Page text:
Once again it's simpler to introduce a blanket "you shalt not..." rather than think it through, introduce a sensible approach, and monitor it. The real issue is that people are unwilling to challenge individuals and tackle those acting in an unprofessional, high risk, way on a face-to-face basis.

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  • I agree to the change that we should only bare below elbow when giving direct patient care. As a muslim I have been wearing 3 quater sleeves while on my palcements and I have always roll them back and wash my hands every time I gave direct patient care with no problems. unfortunatelty due to the uniform policy I had no choice but to comply. Anyway, if there is no evidence that this can harm patients then it shouln't be compulsary to bare beleo elbow

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  • I feel that we have a universal uiniform which is policy that it is woren in the agreed manner which is noted at the beginning of the training as is the jewellery policy so when in the job why complain about something that has been policy for years

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  • England is a secular state I believe. So what all these consulting Islamic scholars and what not.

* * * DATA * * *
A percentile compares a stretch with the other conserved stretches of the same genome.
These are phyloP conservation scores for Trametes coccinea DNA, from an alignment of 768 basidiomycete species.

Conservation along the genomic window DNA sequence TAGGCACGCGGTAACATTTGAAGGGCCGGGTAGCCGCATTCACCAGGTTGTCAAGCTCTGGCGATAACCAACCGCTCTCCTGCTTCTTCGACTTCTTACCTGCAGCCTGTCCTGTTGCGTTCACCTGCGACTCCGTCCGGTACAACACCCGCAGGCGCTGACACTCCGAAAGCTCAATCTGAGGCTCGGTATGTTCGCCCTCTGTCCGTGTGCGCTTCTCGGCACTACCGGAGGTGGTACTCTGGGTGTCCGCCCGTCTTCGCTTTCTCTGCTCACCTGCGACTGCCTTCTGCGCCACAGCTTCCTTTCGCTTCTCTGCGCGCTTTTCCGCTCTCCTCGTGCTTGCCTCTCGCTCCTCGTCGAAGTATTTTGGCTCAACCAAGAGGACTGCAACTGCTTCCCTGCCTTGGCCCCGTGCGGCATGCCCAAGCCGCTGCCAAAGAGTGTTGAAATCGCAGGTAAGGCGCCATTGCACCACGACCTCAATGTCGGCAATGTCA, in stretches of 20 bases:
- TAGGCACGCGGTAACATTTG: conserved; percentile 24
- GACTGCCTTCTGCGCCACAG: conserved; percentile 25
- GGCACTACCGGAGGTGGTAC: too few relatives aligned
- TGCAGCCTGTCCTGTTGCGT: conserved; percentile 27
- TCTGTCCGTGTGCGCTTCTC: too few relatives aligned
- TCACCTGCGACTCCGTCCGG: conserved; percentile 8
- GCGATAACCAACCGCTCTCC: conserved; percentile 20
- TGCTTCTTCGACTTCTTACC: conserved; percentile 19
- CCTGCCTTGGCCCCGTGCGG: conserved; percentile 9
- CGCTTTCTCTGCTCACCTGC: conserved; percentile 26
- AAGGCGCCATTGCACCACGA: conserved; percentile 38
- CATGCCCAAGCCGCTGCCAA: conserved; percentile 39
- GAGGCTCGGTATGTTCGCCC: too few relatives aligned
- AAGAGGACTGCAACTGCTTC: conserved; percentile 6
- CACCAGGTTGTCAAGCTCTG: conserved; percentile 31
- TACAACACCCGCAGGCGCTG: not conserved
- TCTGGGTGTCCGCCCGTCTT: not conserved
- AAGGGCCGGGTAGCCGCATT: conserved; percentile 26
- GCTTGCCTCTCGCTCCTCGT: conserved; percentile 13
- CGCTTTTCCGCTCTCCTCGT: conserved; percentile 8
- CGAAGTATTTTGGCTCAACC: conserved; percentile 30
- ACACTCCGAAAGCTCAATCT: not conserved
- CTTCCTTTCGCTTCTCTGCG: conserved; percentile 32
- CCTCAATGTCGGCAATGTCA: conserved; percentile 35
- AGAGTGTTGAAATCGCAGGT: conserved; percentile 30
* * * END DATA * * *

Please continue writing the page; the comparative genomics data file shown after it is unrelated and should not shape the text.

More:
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  • I also do not understand what all the fuss is about if people want to go into a profession like nursing they have to abide by the same rules like everyone else. They are fully aware of the below elbow practice before they starting training. With all the infection we have on our wards today I strongly disagree with nurses dealing with patient's wearing long shelves.Nurse's doing sterile procedures and they have to roll up their shelves. As nurses our main function is to care for patients and not practice religion. The powers that be need to open their eyes and stop allowing different groups dictate what they want to wear.

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  • Yet again Nurses and Nursing is pandering to petty rules, this time religion. You know the rules before entering the profession, if it doesn't suit you on whatever grounds, including religion, then damn well find another job to do!

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  • When is a policy not a policy? When it involves religion. One one hand Muslims refuse to be Bare below the Elbows and then the Christian woman has to leave the job she has done for 30years wearing a crucifix around her neck.... Which of the 2 is reviewed.. you're right...

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  • Who cares , not much point in a uniform policy when staff dont decontaminate equipment between patient use = spreading of infection!